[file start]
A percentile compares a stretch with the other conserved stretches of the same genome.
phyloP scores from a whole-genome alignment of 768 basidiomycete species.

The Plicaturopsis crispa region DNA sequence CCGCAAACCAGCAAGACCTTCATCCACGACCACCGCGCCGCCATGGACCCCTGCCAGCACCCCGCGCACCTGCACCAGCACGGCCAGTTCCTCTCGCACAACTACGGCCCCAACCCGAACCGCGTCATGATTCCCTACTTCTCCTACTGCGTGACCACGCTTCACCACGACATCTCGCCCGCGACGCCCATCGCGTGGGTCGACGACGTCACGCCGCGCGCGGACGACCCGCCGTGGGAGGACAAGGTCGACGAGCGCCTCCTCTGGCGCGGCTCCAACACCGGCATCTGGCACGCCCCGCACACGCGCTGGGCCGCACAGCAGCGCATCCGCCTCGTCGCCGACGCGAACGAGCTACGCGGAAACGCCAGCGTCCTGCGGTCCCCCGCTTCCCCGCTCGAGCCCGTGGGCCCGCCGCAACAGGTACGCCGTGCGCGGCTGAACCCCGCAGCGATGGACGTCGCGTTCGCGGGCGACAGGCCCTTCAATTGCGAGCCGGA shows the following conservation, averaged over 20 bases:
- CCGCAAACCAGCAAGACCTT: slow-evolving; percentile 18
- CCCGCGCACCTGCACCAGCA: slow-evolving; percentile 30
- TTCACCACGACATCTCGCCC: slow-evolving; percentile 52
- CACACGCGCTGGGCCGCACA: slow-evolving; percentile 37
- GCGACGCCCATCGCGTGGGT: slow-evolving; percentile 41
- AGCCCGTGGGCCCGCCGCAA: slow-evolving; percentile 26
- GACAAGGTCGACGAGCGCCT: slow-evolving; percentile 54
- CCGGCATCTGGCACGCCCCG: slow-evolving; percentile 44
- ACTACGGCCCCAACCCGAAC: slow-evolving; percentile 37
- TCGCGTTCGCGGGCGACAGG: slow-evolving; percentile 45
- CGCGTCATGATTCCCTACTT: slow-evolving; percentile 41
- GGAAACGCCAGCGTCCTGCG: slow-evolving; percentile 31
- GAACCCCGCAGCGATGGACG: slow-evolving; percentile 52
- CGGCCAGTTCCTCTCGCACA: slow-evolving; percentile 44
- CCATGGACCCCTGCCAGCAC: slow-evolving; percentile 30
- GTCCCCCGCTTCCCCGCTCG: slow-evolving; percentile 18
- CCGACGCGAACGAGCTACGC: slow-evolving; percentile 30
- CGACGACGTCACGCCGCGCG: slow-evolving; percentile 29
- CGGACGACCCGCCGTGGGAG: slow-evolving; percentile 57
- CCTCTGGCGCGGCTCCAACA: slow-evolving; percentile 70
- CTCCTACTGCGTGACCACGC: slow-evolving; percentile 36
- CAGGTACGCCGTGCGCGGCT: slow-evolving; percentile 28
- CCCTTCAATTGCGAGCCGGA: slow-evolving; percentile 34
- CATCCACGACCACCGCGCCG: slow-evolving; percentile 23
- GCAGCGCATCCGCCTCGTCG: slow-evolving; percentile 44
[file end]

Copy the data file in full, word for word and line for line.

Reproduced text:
A percentile compares a stretch with the other conserved stretches of the same genome.
phyloP scores from a whole-genome alignment of 768 basidiomycete species.

The Plicaturopsis crispa region DNA sequence CCGCAAACCAGCAAGACCTTCATCCACGACCACCGCGCCGCCATGGACCCCTGCCAGCACCCCGCGCACCTGCACCAGCACGGCCAGTTCCTCTCGCACAACTACGGCCCCAACCCGAACCGCGTCATGATTCCCTACTTCTCCTACTGCGTGACCACGCTTCACCACGACATCTCGCCCGCGACGCCCATCGCGTGGGTCGACGACGTCACGCCGCGCGCGGACGACCCGCCGTGGGAGGACAAGGTCGACGAGCGCCTCCTCTGGCGCGGCTCCAACACCGGCATCTGGCACGCCCCGCACACGCGCTGGGCCGCACAGCAGCGCATCCGCCTCGTCGCCGACGCGAACGAGCTACGCGGAAACGCCAGCGTCCTGCGGTCCCCCGCTTCCCCGCTCGAGCCCGTGGGCCCGCCGCAACAGGTACGCCGTGCGCGGCTGAACCCCGCAGCGATGGACGTCGCGTTCGCGGGCGACAGGCCCTTCAATTGCGAGCCGGA shows the following conservation, averaged over 20 bases:
- CCGCAAACCAGCAAGACCTT: slow-evolving; percentile 18
- CCCGCGCACCTGCACCAGCA: slow-evolving; percentile 30
- TTCACCACGACATCTCGCCC: slow-evolving; percentile 52
- CACACGCGCTGGGCCGCACA: slow-evolving; percentile 37
- GCGACGCCCATCGCGTGGGT: slow-evolving; percentile 41
- AGCCCGTGGGCCCGCCGCAA: slow-evolving; percentile 26
- GACAAGGTCGACGAGCGCCT: slow-evolving; percentile 54
- CCGGCATCTGGCACGCCCCG: slow-evolving; percentile 44
- ACTACGGCCCCAACCCGAAC: slow-evolving; percentile 37
- TCGCGTTCGCGGGCGACAGG: slow-evolving; percentile 45
- CGCGTCATGATTCCCTACTT: slow-evolving; percentile 41
- GGAAACGCCAGCGTCCTGCG: slow-evolving; percentile 31
- GAACCCCGCAGCGATGGACG: slow-evolving; percentile 52
- CGGCCAGTTCCTCTCGCACA: slow-evolving; percentile 44
- CCATGGACCCCTGCCAGCAC: slow-evolving; percentile 30
- GTCCCCCGCTTCCCCGCTCG: slow-evolving; percentile 18
- CCGACGCGAACGAGCTACGC: slow-evolving; percentile 30
- CGACGACGTCACGCCGCGCG: slow-evolving; percentile 29
- CGGACGACCCGCCGTGGGAG: slow-evolving; percentile 57
- CCTCTGGCGCGGCTCCAACA: slow-evolving; percentile 70
- CTCCTACTGCGTGACCACGC: slow-evolving; percentile 36
- CAGGTACGCCGTGCGCGGCT: slow-evolving; percentile 28
- CCCTTCAATTGCGAGCCGGA: slow-evolving; percentile 34
- CATCCACGACCACCGCGCCG: slow-evolving; percentile 23
- GCAGCGCATCCGCCTCGTCG: slow-evolving; percentile 44